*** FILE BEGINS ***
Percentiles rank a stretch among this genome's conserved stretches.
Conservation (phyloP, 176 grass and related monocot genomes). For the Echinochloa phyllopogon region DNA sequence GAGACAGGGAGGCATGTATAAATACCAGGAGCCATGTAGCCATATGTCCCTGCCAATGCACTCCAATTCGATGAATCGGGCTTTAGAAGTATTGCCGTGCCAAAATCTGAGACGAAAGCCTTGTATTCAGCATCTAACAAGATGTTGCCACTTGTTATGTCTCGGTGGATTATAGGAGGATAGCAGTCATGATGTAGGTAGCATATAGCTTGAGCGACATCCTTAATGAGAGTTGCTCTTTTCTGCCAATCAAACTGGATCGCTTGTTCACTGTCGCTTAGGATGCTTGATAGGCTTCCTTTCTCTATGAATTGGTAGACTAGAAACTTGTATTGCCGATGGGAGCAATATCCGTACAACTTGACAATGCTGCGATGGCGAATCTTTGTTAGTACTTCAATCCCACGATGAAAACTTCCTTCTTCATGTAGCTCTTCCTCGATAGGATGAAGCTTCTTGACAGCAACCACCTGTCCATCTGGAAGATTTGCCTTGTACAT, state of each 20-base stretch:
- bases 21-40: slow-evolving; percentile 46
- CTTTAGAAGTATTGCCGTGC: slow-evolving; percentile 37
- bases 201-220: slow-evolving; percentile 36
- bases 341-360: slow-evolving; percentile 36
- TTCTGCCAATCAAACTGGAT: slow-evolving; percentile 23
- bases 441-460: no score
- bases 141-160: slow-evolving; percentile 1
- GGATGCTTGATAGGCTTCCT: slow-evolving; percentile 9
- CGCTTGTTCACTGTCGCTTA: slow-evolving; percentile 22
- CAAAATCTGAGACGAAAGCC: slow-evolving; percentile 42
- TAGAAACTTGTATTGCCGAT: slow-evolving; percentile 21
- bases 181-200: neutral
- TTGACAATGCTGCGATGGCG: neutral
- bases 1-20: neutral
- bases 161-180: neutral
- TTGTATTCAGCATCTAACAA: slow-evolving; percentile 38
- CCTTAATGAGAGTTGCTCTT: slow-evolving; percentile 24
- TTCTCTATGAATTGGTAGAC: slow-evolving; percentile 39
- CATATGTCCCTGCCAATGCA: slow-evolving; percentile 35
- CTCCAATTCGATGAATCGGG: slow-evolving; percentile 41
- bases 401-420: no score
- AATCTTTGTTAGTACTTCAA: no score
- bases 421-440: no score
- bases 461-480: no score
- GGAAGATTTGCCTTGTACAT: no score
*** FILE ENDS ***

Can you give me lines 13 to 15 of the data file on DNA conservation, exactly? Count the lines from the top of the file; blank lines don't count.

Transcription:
- TAGAAACTTGTATTGCCGAT: slow-evolving; percentile 21
- bases 181-200: neutral
- TTGACAATGCTGCGATGGCG: neutral